And when you join the hands in this mudra, the gesture automatically communicates its meaning. You don’t have to say Namaste. “You know when you are writing something and you also bold and underline it? That is what it is like when you’re joining the hands and also saying ‘namaste,’” Arora says.
This mudra—the first finger and thumb forming a circle with the other three fingers extended—is familiar to people who have been practicing yoga for a while. The pronunciation of it? Less so. It’s tempting to pronounce it the way it looks: janana. In fact, it’s pronounced with a hard g sound and that first n is silent: g’yana.
“It is also called ‘the Wisdom Seal’ and it has an incredible depth of meaning,” Arora says. The index finger represents the individual mind or ego; the thumb represents conscious awareness and the collective mind. When the two gently meet, they represent the movement from duality to Oneness. The circle your fingers create represents nothingness–the non-attachment we are working toward with yoga.
“When we hold this gesture, we are communicating to our mind, to our breath, that we are beyond this multiplicity and moving toward Oneness,” she says. For this reason, it’s an appropriate hand position to hold during meditation.
“The best time to do this mudra is when you’re sitting still or reclined in meditation, or reciting mantras,” she says. Keep the hands relaxed so that the energy can flow. This is not the mudra to hold when you’re doing an intentional pranayama technique or in an active asana practice.
When it comes to Vishnu Mudra—the hand position used during Anuloma Viloma and Nadi Shodhana (two variations of Alternate Nostril Breathing)—the issue is not the shape you make with your hand as much as it is the placement of your hand during the practice.
Bring the index and middle finger of your right hand to the base of the thumb, and extend your thumb, your ring finger, and your pinky. Place your thumb and last two fingers at the bridge of your nose. Draw your fingers down your nose until the bony ridge yields to the soft cartilage. That is the place to apply gentle pressure to seal off the flow of breath.
The correct position of the hand triggers the two marma points—energy centers or neurolymphatic points. These connect to the lunar and solar energy channels, or nadis. As you inhale and exhale in this pranayama practice, don’t take your fingers away from your nose. Just release the pressure enough to allow the air to flow. If maintaining focus during the practice is a challenge, untuck your first and middle fingers and place them between your eyebrows at the third eye.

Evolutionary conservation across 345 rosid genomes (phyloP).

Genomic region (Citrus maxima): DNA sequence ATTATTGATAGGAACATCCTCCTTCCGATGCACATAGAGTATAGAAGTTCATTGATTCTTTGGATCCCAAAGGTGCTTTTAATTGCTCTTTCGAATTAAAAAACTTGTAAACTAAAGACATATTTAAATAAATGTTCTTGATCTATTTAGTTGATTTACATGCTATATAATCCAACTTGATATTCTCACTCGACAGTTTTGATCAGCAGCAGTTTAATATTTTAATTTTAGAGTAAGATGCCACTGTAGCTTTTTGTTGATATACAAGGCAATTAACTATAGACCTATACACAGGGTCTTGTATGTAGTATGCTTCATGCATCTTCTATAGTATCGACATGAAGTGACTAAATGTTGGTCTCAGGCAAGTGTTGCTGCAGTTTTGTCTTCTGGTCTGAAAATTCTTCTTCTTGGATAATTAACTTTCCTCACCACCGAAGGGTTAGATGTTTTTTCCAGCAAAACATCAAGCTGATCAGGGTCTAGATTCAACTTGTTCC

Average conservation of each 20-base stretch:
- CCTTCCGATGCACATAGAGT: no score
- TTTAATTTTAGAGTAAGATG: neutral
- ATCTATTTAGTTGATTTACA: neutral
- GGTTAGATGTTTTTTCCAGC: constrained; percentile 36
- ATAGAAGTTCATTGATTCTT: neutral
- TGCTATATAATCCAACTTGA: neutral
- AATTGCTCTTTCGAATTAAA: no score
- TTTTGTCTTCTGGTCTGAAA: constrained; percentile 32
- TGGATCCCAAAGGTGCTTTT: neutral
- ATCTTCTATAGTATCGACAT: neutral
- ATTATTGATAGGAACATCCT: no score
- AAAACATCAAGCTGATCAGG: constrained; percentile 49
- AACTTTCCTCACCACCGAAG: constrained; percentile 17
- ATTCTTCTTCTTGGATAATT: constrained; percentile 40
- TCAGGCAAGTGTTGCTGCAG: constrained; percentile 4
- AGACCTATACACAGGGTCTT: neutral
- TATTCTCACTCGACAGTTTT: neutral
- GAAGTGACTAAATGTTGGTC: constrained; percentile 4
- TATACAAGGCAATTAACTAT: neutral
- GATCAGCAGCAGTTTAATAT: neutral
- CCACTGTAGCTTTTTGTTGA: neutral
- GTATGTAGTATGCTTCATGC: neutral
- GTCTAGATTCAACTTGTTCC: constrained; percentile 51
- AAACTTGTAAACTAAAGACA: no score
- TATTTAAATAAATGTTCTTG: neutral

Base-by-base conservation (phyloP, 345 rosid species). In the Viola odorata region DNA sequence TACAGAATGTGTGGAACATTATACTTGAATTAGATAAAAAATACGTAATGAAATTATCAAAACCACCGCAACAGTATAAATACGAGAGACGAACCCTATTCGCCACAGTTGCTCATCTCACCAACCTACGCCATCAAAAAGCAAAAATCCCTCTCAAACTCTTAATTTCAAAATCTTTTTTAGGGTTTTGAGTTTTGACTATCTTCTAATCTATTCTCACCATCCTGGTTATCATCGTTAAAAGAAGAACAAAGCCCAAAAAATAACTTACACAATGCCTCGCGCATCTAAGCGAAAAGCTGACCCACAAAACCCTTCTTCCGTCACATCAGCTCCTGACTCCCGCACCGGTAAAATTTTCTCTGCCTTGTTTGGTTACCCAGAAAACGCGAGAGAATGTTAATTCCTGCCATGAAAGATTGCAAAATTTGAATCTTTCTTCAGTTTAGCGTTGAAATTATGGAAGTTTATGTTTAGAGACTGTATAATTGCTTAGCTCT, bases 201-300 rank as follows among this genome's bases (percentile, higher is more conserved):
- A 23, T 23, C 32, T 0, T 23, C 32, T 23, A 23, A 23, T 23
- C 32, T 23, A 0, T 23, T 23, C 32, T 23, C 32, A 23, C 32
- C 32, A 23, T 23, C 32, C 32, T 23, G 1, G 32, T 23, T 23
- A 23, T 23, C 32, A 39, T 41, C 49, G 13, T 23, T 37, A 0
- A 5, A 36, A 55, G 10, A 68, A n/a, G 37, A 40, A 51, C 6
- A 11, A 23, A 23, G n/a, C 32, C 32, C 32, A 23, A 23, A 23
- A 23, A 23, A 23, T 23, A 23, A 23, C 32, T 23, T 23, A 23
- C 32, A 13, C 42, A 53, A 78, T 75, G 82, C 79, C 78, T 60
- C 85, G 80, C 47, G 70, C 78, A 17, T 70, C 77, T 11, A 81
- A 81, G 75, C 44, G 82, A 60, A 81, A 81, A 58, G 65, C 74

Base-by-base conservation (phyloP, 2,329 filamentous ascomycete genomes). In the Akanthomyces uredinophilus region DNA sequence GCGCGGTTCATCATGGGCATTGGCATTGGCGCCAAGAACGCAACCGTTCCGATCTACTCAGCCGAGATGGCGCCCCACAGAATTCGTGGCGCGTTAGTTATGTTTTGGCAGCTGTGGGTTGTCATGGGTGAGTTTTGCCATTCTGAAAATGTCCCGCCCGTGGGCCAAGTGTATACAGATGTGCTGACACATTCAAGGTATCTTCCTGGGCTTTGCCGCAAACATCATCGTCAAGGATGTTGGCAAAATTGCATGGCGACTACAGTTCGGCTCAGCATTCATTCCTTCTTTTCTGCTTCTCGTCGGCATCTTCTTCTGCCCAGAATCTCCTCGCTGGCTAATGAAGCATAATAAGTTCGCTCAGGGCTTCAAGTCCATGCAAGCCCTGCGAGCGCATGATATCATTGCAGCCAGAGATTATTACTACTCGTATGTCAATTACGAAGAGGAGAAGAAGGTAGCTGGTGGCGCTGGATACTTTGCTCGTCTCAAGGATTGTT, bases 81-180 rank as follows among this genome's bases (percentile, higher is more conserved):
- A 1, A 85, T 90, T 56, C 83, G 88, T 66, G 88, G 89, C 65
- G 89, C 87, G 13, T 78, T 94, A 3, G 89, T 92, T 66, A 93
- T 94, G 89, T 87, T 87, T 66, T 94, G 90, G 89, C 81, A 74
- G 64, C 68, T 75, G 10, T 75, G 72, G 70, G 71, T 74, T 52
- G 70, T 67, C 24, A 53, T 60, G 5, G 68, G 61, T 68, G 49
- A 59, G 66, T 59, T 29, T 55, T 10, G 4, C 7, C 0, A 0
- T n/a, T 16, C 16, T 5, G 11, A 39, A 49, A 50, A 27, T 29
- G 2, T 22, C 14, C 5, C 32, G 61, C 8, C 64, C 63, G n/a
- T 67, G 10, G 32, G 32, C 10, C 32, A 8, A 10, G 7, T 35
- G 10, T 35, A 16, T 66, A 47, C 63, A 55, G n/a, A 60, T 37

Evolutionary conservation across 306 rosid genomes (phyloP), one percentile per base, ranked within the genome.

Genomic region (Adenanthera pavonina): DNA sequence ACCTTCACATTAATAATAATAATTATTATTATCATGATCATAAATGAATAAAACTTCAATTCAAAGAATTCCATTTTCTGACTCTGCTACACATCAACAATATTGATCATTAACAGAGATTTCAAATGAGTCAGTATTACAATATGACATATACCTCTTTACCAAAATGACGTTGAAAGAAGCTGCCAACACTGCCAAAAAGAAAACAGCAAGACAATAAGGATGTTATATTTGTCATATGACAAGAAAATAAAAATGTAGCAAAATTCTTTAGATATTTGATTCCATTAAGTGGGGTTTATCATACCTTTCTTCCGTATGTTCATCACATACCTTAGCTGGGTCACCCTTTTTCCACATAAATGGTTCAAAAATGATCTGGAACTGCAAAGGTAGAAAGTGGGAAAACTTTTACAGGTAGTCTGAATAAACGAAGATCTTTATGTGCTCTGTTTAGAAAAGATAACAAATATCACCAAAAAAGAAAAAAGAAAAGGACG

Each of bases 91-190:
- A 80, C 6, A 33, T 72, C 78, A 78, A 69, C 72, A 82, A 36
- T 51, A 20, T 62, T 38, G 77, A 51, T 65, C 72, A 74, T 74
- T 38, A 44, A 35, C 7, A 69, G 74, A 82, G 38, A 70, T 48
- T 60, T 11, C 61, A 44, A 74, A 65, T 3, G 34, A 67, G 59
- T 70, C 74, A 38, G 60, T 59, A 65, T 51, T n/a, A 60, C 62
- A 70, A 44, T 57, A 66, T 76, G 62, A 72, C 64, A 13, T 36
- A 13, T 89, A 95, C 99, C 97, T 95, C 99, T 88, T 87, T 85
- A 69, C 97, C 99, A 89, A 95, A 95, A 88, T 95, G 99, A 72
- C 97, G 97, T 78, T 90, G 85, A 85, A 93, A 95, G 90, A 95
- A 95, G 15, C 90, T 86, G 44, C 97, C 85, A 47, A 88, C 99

Apana Vayu Mudra
Arora urges the practice of a less familiar, but extremely therapeutic, mudra called Apana Vayu Mudra or Maha Mrityunjaya Mudra. To practice it, fold your index finger to touch the root of your thumb, then bring your middle and ring fingers to touch the tip of your thumb. Keep your pinky stretched out. Hold the mudra for at least two minutes.
“Think of it as the best therapeutic hand gesture—good for everyone, anytime of the day,” she says. It is associated with heart health and with digestion, so it may be helpful to practice before or after meals to help with bloating or gassiness.
“You can do it with one or both hands,” she says. “This can be held when you’re reading a book, watching television, going for a walk, sitting in meditation, before going to bed.”
Learning the meaning and mystery of mudras
Don’t worry if you’ve been practicing mudras all “wrong.” Arora isn’t judging–and says we shouldn’t judge ourselves.
“It’s important on this path to accept that at every different level, no matter what, we will be doing something wrong, because we don’t know it all,” she says. “To think that we know it all is the biggest illusion and the biggest mistake on your own path. We have to stay humble.”
Practicing mudras effectively includes continued study. “Mudra has become a part of selfie culture. It has become a part of posing,” she says. We may find ourselves holding positions without necessarily understanding the history, context, or the deeper meaning.
Learning new ways to practice familiar mudras–and understanding the impact mudras can have on your practice–may take a little effort. There are dozens of mudras with different purposes that result in different expressions on the physical and subtle body. Arora created a week-long mudra workshop to give students a deeper dive. But she says it’s a lifelong practice.
“Isn’t it better to be curious so that you can pair things up intelligently?”
Tamara Jeffries is a senior editor at Yoga Journal.